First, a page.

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Pest Control: At What Temperatures Do Ticks Become Inactive?

by Rita Quisenberry
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Most people already know that ticks are some of the most dangerous insects in the world. Not only can they cause Lyme disease and Rocky Mountain spotted fever, but they are also very tiny, making it almost impossible to avoid them. And worst of all, they can bite humans and animals alike, allowing them to carry diseases between them.

This article will take a closer look at ticks and answer some common questions, one of them being “at what temperatures do ticks become inactive”? But first, let’s learn more about these small yet dangerous insects.

What Are Ticks?

Ticks

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Ticks are parasitic insects that feed on the blood of humans and all kinds of animals, including deer, birds, and cats. Their flat, oval bodies are very small, usually about the size of an orange seed, and they swell when they feed on blood. As a result, they are good at passing illnesses without being spotted.

At What Temperature Do Ticks Become Inactive?

Most people believe that ticks die off in the winter. However, that’s not always the case. More specifically, black-legged ticks, which are responsible for spreading Lyme disease, begin their activity just about the time of the first freeze.

That’s because deer, which is their main target, are active during the same period. If there are no deer around, the black-legged ticks will attach to pets or humans once the weather gets warmer.

The black-legged tick’s activity only decreases when the temperatures drop below 35℉ or if the ground is covered in snow. As a matter of fact, the Lone Star (Amblyomma americanum) and American dog (Dermacentor variabilis) are two of the few inactive species of ticks during fall and winter.

The temperature needs to stay under 10℉ for at least two or three days to kill ticks.

Unfortunately, since winters have become warmer, that happens less often. What’s even worse is that ticks attached to pets and other animals can survive extreme temperatures thanks to the host’s body heat.

In other words, you can’t rely on cold weather to get rid of ticks. Letting your guard down only makes it easier for these tiny insects to attach to your body and transmit diseases. And while the risk of Lyme disease is at its lowest between December and March, you can still encounter disease-carrying ticks in the wild. So you should treat your pets year-round for ticks, no matter the outside temperature.

How to Prevent Tick Bites

Prevent

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Since ticks can cause all sorts of health problems, you need to avoid their bites as much as possible. The good news is that there are many ways you can protect yourself.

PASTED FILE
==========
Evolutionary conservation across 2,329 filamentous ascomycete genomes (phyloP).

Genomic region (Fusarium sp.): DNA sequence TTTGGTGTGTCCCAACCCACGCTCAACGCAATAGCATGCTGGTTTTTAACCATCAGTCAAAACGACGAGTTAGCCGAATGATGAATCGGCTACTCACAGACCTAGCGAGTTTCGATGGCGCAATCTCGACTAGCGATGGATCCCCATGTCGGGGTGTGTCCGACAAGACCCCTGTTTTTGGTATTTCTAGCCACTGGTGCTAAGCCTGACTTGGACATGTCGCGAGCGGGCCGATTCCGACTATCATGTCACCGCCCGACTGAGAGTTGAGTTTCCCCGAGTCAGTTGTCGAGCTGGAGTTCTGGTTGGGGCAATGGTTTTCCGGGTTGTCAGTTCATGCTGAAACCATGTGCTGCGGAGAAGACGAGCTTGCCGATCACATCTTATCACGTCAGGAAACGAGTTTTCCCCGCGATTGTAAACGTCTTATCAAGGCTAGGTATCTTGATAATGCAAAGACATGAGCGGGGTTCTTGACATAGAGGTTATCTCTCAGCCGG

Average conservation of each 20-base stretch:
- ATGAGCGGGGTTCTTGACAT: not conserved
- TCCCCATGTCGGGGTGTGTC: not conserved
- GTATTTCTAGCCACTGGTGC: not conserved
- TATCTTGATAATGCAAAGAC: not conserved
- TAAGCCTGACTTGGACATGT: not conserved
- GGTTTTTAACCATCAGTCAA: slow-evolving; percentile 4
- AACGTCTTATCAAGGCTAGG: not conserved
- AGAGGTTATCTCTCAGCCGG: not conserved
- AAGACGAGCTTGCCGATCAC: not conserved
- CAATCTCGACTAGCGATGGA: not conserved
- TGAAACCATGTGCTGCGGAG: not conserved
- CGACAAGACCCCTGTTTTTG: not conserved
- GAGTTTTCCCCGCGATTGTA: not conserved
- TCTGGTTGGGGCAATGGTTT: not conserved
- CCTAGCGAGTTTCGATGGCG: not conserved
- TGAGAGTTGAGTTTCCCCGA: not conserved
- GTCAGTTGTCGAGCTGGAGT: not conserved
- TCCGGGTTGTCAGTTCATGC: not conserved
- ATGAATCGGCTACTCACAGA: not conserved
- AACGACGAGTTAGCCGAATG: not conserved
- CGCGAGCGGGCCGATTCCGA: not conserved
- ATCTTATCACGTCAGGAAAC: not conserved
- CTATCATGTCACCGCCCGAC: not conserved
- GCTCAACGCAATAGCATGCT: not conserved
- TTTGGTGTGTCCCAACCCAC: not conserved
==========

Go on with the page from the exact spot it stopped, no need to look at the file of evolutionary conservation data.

1. Avoid Risk Areas

The best way to prevent tick bites is to avoid the areas where these insects hang out. Keep in mind that they can’t fly or jump; thus, their only option is to wait for animals to brush up against them. Therefore, ticks like tall grass, wooded areas, and leaf litter.

If you go hiking, always stay in the center of the trails. When camping, don’t walk through leaf litter or sit on the ground. And, if you want to spend time in your yard, rake any fallen leaves and cut your lawn to get rid of any hiding spots.

2. Protect Yourself

Do you live in a part of the world where tick infestations are very common? Then it can be almost impossible to avoid them, and you’ll have to count on your next line of defense: clothing. To prevent ticks from attaching to you, you can wear:

• Long-sleeve shirts
• Hiking shoes or boots
• Light-colored clothes (which help you spot ticks)
• Long pants that you can tuck into your socks
• Hats

3. Use Tick-Repellent Products

Finally, you can use products with DEET or permethrin to protect yourself. The former repels ticks, while the latter straight up kills them. However, make sure to follow the product’s instructions to use them safely.

For DEET, you should choose a product that contains 20% to 30% of the chemical. Spray it once or twice on your skin and clothes before going outside. Once you get indoors, you need to wash the area of your body that you have covered with DEET.

When it comes to permethrin, pick a product that contains 0.5% of the compound. You can’t use it directly on your skin, but you can treat your clothing, tents, backpacks, and other camping gear. Remember that permethrin will stay on your clothing for up to six washings.

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